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Influence of Interleukin Treatment on Engineered and Native Articular Cartilage

[+] Author Affiliations
Eric G. Lima, Liming Bian, Francis B. Gonzales, Gerard A. Ateshian, Clark T. Hung

Columbia University, New York, NY

Paper No. SBC2007-176220, pp. 999-1000; 2 pages
doi:10.1115/SBC2007-176220
From:
  • ASME 2007 Summer Bioengineering Conference
  • ASME 2007 Summer Bioengineering Conference
  • Keystone, Colorado, USA, June 20–24, 2007
  • Conference Sponsors: Bioengineering Division
  • ISBN: 0-7918-4798-5
  • Copyright © 2007 by ASME

abstract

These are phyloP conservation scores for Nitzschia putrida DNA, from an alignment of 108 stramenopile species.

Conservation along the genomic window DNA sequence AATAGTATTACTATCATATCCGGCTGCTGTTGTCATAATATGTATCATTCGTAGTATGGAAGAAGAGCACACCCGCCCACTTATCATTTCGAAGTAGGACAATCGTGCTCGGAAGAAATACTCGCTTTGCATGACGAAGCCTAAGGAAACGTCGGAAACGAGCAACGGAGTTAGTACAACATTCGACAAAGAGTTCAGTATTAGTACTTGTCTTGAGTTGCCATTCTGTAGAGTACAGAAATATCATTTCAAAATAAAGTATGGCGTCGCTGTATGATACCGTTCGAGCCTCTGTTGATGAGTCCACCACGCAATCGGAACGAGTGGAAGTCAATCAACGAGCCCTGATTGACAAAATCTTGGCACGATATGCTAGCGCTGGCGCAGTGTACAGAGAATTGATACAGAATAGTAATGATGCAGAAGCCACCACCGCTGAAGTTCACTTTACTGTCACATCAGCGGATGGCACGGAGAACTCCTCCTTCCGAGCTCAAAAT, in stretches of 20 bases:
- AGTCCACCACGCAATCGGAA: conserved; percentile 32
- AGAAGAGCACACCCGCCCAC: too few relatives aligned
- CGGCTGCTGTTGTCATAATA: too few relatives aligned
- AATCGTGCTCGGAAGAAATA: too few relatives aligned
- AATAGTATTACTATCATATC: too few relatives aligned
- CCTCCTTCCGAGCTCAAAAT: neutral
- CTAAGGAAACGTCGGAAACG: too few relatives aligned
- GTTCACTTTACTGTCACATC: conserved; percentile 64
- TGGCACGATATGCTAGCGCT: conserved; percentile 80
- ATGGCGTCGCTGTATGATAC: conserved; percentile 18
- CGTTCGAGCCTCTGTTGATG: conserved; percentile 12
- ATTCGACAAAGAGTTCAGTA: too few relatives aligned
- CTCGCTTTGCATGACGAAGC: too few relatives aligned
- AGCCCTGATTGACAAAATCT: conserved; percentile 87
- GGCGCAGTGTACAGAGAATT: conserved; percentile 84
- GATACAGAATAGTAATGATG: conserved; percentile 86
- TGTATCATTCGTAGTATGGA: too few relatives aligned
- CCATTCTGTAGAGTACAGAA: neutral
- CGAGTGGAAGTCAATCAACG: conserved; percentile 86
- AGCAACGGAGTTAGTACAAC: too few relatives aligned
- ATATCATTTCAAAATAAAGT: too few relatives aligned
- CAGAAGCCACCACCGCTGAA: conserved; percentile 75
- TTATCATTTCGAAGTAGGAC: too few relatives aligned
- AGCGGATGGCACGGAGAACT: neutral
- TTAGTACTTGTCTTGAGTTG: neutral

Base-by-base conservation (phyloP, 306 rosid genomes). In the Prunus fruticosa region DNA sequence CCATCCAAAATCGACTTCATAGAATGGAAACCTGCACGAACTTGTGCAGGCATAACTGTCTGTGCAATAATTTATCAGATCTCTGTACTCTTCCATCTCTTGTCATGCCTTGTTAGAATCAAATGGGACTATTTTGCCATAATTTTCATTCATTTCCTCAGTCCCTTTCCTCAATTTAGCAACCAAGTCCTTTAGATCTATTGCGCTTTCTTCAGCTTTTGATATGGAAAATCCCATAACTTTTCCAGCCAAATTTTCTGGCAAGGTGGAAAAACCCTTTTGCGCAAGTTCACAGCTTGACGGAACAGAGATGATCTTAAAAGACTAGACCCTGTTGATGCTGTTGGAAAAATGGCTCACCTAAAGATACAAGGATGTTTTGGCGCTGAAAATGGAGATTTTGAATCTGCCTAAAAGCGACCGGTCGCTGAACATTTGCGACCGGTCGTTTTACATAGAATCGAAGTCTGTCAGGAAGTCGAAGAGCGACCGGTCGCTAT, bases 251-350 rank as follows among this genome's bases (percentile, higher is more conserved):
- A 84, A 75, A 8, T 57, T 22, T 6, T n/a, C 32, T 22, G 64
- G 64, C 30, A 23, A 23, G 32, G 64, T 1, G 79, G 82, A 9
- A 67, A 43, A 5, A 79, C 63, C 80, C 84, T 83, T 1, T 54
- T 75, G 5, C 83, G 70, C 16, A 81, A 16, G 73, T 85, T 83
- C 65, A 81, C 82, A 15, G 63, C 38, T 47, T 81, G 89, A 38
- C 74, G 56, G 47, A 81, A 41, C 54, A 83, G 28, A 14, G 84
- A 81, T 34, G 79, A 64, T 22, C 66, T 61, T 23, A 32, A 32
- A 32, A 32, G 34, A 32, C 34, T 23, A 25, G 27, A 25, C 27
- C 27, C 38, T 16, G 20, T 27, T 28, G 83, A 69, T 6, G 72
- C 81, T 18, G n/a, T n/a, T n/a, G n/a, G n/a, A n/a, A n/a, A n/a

Injury to the diarthrodial joint is often associated with elevated levels of cytokines and other inflammatory molecules. While the influence of interleukin on articular cartilage has been well-studied, its effects on engineered cartilage are not. The presence of inflammatory factors in the injured joint would be expected to affect the performance of implanted engineered cartilage repair tissue [1] and this effect may be especially pronounced in underdeveloped tissues [2]. The current study addresses this issue by examining the influence of interleukin (IL-1α and IL-1β) on engineered cartilage mechanical and biochemical properties at sequential stages of development. Furthermore, dexamethasone, an anti-inflammatory steroid that has been shown in some cases to suppress interleukin-induced degradation of native cartilage [3], was examined in the context of engineered constructs.

Copyright © 2007 by ASME
Topics: Cartilage

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